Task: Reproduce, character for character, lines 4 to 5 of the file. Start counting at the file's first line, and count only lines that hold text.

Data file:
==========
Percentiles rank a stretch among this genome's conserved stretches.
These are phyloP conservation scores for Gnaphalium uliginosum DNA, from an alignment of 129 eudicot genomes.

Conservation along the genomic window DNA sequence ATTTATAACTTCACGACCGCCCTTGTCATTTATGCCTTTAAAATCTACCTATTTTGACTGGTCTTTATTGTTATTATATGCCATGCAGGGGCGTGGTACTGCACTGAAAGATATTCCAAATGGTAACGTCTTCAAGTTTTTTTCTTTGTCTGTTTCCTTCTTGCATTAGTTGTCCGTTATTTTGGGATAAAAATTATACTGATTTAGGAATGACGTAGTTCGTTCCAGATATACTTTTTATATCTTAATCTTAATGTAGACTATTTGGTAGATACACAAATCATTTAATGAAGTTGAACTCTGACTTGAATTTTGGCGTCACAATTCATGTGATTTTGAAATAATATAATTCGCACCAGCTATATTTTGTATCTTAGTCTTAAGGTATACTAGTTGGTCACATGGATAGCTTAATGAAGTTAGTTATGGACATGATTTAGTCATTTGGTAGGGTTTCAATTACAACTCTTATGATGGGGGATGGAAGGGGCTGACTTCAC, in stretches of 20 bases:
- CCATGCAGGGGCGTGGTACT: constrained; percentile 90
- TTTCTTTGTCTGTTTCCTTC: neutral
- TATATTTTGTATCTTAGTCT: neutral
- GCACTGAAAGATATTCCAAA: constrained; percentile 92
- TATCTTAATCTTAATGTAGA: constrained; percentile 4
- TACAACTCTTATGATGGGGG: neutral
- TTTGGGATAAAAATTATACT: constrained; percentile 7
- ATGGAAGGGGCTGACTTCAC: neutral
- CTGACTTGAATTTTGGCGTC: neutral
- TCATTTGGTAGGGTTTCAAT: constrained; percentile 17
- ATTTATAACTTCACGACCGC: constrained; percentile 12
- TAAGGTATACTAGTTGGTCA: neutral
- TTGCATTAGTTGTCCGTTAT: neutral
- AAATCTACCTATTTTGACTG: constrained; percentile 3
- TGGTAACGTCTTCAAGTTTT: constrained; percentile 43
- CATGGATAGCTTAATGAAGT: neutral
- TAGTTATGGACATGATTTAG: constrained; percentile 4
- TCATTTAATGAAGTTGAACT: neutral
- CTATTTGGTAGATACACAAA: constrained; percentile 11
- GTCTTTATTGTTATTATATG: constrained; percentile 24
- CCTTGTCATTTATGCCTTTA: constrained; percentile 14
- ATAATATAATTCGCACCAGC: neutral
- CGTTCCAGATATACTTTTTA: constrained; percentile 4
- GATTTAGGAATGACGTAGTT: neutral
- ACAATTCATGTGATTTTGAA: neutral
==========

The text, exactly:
- CCATGCAGGGGCGTGGTACT: constrained; percentile 90
- TTTCTTTGTCTGTTTCCTTC: neutral